Herps without borders: A new newt case and a review of transalpine alien introductions in Western Europe: Supplementary material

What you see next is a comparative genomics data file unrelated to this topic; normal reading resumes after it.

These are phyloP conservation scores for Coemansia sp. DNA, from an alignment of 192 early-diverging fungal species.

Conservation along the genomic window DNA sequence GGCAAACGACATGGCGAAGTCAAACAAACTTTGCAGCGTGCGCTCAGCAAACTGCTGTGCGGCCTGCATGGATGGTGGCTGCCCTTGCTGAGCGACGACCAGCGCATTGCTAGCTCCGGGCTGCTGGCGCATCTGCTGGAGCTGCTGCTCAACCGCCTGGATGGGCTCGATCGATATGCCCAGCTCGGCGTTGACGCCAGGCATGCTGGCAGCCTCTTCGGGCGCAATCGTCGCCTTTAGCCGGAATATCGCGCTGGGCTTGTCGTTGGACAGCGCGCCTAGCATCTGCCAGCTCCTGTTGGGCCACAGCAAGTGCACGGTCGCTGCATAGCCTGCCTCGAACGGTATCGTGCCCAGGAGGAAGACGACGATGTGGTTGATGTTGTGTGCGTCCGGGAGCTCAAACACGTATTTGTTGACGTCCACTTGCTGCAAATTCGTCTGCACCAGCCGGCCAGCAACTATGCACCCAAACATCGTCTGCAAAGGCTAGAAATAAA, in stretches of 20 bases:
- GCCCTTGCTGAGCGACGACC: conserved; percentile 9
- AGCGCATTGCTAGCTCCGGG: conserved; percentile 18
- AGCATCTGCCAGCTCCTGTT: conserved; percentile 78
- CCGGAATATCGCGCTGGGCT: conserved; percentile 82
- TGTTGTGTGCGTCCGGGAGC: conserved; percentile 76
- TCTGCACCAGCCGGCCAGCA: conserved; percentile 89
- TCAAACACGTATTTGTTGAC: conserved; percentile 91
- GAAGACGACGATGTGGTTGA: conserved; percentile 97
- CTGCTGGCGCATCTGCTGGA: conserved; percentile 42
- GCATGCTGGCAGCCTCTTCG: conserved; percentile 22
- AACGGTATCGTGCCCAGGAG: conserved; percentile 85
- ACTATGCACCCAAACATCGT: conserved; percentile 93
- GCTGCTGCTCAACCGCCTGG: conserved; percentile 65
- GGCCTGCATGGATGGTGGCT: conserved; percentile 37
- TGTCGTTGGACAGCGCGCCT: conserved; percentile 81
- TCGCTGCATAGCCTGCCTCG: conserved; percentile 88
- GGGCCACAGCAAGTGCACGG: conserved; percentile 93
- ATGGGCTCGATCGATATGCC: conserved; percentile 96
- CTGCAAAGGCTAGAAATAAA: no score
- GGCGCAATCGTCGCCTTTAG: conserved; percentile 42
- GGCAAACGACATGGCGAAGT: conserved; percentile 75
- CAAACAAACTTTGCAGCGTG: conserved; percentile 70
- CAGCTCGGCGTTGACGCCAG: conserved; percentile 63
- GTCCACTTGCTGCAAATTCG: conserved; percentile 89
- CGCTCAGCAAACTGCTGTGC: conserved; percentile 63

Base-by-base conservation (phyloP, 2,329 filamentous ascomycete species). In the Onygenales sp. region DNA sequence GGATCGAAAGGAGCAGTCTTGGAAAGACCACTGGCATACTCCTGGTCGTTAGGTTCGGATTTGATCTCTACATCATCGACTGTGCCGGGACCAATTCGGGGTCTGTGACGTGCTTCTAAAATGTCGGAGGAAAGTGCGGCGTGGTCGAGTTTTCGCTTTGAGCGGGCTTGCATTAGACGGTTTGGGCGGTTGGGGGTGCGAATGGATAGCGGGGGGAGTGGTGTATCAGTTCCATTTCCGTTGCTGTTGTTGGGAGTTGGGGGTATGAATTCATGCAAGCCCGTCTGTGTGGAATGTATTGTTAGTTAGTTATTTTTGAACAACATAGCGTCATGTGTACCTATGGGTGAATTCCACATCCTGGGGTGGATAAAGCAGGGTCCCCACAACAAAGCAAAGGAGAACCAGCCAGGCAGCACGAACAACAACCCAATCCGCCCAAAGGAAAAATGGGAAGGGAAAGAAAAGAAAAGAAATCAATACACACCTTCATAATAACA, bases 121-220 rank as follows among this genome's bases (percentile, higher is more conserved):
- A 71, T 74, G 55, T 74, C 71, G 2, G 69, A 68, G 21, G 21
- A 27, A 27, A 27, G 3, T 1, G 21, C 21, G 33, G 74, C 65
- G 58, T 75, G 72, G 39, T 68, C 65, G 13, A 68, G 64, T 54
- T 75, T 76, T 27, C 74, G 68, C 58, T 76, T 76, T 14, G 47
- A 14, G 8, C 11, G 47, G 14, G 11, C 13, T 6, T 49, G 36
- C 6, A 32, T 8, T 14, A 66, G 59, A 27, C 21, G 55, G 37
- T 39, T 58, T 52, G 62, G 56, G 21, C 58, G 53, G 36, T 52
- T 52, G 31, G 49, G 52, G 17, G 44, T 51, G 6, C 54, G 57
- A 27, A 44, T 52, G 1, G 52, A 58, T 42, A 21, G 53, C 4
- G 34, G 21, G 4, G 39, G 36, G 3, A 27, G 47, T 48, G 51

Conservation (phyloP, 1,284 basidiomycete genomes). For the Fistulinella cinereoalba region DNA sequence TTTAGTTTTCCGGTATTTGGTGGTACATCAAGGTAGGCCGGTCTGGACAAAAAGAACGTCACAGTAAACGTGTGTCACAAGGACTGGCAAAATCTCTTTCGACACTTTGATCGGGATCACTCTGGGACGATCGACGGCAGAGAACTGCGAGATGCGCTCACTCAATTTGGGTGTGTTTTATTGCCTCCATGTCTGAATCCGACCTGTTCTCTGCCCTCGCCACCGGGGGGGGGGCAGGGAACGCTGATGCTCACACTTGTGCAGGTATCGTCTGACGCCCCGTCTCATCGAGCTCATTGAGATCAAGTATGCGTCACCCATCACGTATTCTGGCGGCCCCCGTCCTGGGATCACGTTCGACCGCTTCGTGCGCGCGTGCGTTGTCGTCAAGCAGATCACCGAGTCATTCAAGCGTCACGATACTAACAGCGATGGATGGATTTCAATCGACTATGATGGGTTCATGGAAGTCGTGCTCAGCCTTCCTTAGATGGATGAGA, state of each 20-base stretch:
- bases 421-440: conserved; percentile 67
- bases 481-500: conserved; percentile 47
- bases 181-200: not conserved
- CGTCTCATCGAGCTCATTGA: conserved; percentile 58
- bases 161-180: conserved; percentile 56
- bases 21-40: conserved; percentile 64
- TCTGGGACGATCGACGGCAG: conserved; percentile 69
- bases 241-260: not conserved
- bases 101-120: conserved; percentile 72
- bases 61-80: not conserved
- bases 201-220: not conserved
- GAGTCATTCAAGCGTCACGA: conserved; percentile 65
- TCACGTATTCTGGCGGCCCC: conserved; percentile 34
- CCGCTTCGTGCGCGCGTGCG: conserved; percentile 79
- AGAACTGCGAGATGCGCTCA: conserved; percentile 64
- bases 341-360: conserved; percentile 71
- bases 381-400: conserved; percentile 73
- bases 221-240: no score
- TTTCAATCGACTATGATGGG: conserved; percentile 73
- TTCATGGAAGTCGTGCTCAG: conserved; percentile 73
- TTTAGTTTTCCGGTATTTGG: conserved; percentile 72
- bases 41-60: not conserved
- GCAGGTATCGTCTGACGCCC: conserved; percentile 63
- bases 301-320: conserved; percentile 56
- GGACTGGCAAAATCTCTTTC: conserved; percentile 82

Biogeographic processes have led to different evolutionary taxa occurring in the northern and southern edges of the Alpine Mountains in Western Europe. The integrity of this diversity is being challenged by frequent human-mediated trans-alpine translocations, sometimes leading to biological invasions. Several alien terrestrial vertebrates of south Alpine origins (Italy, Swiss Ticino) are causing damages to native north Alpine fauna. In this paper, we used molecular tools to characterize the understudied case of the Mediterranean smooth newt (<i>Lissotriton vulgaris meridionalis</i>) expanding in the outskirts of Geneva since its introduction before 1975. Mitochondrial and nuclear DNA sequencing suggest that these exotic populations are a mixture between two diverged<i> L. v. meridionalis </i>lineages from central Italy, and traces of potential hybridization with the native <i>L. v. vulgaris</i> was detected. This situation echoes many other trans-alpine alien introductions. We review all comparable cases of southern to northern Alps introductions in vertebrates, including seven reptiles and four amphibians. The majority of south alpine alien lineages were presumably imported voluntarily by enthusiasts and appear to perform better in the disturbed habitats found in the anthropogenic landscapes of Western Europe compared to their native north Alpine counterparts. Most pose serious threats to related species of similar ecology, through direct competition, predation and introgressive hybridization. Difficulties to detect alien species on time lead to significant conservation costs. Better education together with more appropriate and reactive management plans will be necessary to limit the impact of future alien introductions.